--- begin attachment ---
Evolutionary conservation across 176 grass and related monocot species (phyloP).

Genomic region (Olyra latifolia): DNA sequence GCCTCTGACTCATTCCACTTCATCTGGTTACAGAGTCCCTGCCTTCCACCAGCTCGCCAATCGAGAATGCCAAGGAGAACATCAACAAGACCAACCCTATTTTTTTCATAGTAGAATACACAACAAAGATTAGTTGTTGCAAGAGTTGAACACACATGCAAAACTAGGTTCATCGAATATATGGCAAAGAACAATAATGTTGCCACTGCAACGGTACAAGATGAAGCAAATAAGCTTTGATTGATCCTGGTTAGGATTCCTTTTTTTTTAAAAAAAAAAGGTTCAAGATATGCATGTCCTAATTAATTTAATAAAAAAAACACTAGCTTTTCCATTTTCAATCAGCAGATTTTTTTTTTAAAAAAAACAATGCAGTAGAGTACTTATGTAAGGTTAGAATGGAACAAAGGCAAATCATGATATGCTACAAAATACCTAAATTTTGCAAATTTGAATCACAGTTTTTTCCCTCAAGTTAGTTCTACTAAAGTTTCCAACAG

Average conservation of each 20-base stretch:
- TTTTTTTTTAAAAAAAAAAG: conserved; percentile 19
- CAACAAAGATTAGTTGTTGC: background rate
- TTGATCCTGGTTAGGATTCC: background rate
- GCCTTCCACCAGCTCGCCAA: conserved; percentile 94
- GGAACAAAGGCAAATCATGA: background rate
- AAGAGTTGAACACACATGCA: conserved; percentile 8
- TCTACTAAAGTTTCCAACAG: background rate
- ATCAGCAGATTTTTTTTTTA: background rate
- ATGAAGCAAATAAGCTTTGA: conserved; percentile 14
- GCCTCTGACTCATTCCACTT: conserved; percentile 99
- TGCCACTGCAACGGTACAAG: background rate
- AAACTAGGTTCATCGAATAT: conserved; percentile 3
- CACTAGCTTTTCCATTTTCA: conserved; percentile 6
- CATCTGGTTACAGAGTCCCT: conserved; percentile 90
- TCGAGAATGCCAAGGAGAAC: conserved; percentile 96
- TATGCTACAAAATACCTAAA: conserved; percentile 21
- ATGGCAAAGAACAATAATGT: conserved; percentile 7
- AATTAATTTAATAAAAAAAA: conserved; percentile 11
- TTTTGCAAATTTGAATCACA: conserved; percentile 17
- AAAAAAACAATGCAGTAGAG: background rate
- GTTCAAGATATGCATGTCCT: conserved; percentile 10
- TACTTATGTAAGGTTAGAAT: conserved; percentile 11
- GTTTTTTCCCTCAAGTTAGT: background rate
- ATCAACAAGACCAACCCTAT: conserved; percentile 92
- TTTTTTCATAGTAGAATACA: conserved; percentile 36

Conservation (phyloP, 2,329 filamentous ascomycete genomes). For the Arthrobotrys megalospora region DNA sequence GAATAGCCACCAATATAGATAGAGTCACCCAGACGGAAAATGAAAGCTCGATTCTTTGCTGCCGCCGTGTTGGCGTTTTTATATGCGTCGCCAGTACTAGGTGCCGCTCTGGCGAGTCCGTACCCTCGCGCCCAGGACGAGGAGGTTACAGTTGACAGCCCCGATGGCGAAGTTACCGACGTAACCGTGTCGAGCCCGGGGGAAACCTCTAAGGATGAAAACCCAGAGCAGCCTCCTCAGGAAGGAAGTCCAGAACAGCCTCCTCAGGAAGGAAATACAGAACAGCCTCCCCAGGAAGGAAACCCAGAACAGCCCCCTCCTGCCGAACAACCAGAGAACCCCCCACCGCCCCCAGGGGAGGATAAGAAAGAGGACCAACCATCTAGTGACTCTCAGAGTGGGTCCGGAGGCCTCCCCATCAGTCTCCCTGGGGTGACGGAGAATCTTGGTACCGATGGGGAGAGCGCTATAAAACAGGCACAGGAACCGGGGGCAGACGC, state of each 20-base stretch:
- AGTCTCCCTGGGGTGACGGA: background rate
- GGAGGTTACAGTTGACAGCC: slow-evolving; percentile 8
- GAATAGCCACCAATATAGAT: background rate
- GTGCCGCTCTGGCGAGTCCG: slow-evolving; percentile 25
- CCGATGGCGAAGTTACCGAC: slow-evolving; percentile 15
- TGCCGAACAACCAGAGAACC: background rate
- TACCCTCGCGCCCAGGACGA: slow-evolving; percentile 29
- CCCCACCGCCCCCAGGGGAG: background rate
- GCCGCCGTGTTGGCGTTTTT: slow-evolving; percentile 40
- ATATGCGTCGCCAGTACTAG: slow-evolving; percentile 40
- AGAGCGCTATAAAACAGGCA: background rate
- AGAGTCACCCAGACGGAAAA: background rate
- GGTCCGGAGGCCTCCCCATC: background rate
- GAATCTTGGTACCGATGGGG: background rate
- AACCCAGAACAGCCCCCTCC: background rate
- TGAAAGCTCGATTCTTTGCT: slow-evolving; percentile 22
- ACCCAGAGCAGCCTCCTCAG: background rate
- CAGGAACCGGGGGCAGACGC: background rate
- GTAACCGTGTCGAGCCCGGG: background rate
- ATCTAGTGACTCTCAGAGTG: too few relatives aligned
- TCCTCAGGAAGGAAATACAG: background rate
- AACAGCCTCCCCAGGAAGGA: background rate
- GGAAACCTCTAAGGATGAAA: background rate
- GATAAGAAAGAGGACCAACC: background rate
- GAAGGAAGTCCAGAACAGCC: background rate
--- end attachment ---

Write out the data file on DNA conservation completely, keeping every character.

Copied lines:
Evolutionary conservation across 176 grass and related monocot species (phyloP).

Genomic region (Olyra latifolia): DNA sequence GCCTCTGACTCATTCCACTTCATCTGGTTACAGAGTCCCTGCCTTCCACCAGCTCGCCAATCGAGAATGCCAAGGAGAACATCAACAAGACCAACCCTATTTTTTTCATAGTAGAATACACAACAAAGATTAGTTGTTGCAAGAGTTGAACACACATGCAAAACTAGGTTCATCGAATATATGGCAAAGAACAATAATGTTGCCACTGCAACGGTACAAGATGAAGCAAATAAGCTTTGATTGATCCTGGTTAGGATTCCTTTTTTTTTAAAAAAAAAAGGTTCAAGATATGCATGTCCTAATTAATTTAATAAAAAAAACACTAGCTTTTCCATTTTCAATCAGCAGATTTTTTTTTTAAAAAAAACAATGCAGTAGAGTACTTATGTAAGGTTAGAATGGAACAAAGGCAAATCATGATATGCTACAAAATACCTAAATTTTGCAAATTTGAATCACAGTTTTTTCCCTCAAGTTAGTTCTACTAAAGTTTCCAACAG

Average conservation of each 20-base stretch:
- TTTTTTTTTAAAAAAAAAAG: conserved; percentile 19
- CAACAAAGATTAGTTGTTGC: background rate
- TTGATCCTGGTTAGGATTCC: background rate
- GCCTTCCACCAGCTCGCCAA: conserved; percentile 94
- GGAACAAAGGCAAATCATGA: background rate
- AAGAGTTGAACACACATGCA: conserved; percentile 8
- TCTACTAAAGTTTCCAACAG: background rate
- ATCAGCAGATTTTTTTTTTA: background rate
- ATGAAGCAAATAAGCTTTGA: conserved; percentile 14
- GCCTCTGACTCATTCCACTT: conserved; percentile 99
- TGCCACTGCAACGGTACAAG: background rate
- AAACTAGGTTCATCGAATAT: conserved; percentile 3
- CACTAGCTTTTCCATTTTCA: conserved; percentile 6
- CATCTGGTTACAGAGTCCCT: conserved; percentile 90
- TCGAGAATGCCAAGGAGAAC: conserved; percentile 96
- TATGCTACAAAATACCTAAA: conserved; percentile 21
- ATGGCAAAGAACAATAATGT: conserved; percentile 7
- AATTAATTTAATAAAAAAAA: conserved; percentile 11
- TTTTGCAAATTTGAATCACA: conserved; percentile 17
- AAAAAAACAATGCAGTAGAG: background rate
- GTTCAAGATATGCATGTCCT: conserved; percentile 10
- TACTTATGTAAGGTTAGAAT: conserved; percentile 11
- GTTTTTTCCCTCAAGTTAGT: background rate
- ATCAACAAGACCAACCCTAT: conserved; percentile 92
- TTTTTTCATAGTAGAATACA: conserved; percentile 36

Conservation (phyloP, 2,329 filamentous ascomycete genomes). For the Arthrobotrys megalospora region DNA sequence GAATAGCCACCAATATAGATAGAGTCACCCAGACGGAAAATGAAAGCTCGATTCTTTGCTGCCGCCGTGTTGGCGTTTTTATATGCGTCGCCAGTACTAGGTGCCGCTCTGGCGAGTCCGTACCCTCGCGCCCAGGACGAGGAGGTTACAGTTGACAGCCCCGATGGCGAAGTTACCGACGTAACCGTGTCGAGCCCGGGGGAAACCTCTAAGGATGAAAACCCAGAGCAGCCTCCTCAGGAAGGAAGTCCAGAACAGCCTCCTCAGGAAGGAAATACAGAACAGCCTCCCCAGGAAGGAAACCCAGAACAGCCCCCTCCTGCCGAACAACCAGAGAACCCCCCACCGCCCCCAGGGGAGGATAAGAAAGAGGACCAACCATCTAGTGACTCTCAGAGTGGGTCCGGAGGCCTCCCCATCAGTCTCCCTGGGGTGACGGAGAATCTTGGTACCGATGGGGAGAGCGCTATAAAACAGGCACAGGAACCGGGGGCAGACGC, state of each 20-base stretch:
- AGTCTCCCTGGGGTGACGGA: background rate
- GGAGGTTACAGTTGACAGCC: slow-evolving; percentile 8
- GAATAGCCACCAATATAGAT: background rate
- GTGCCGCTCTGGCGAGTCCG: slow-evolving; percentile 25
- CCGATGGCGAAGTTACCGAC: slow-evolving; percentile 15
- TGCCGAACAACCAGAGAACC: background rate
- TACCCTCGCGCCCAGGACGA: slow-evolving; percentile 29
- CCCCACCGCCCCCAGGGGAG: background rate
- GCCGCCGTGTTGGCGTTTTT: slow-evolving; percentile 40
- ATATGCGTCGCCAGTACTAG: slow-evolving; percentile 40
- AGAGCGCTATAAAACAGGCA: background rate
- AGAGTCACCCAGACGGAAAA: background rate
- GGTCCGGAGGCCTCCCCATC: background rate
- GAATCTTGGTACCGATGGGG: background rate
- AACCCAGAACAGCCCCCTCC: background rate
- TGAAAGCTCGATTCTTTGCT: slow-evolving; percentile 22
- ACCCAGAGCAGCCTCCTCAG: background rate
- CAGGAACCGGGGGCAGACGC: background rate
- GTAACCGTGTCGAGCCCGGG: background rate
- ATCTAGTGACTCTCAGAGTG: too few relatives aligned
- TCCTCAGGAAGGAAATACAG: background rate
- AACAGCCTCCCCAGGAAGGA: background rate
- GGAAACCTCTAAGGATGAAA: background rate
- GATAAGAAAGAGGACCAACC: background rate
- GAAGGAAGTCCAGAACAGCC: background rate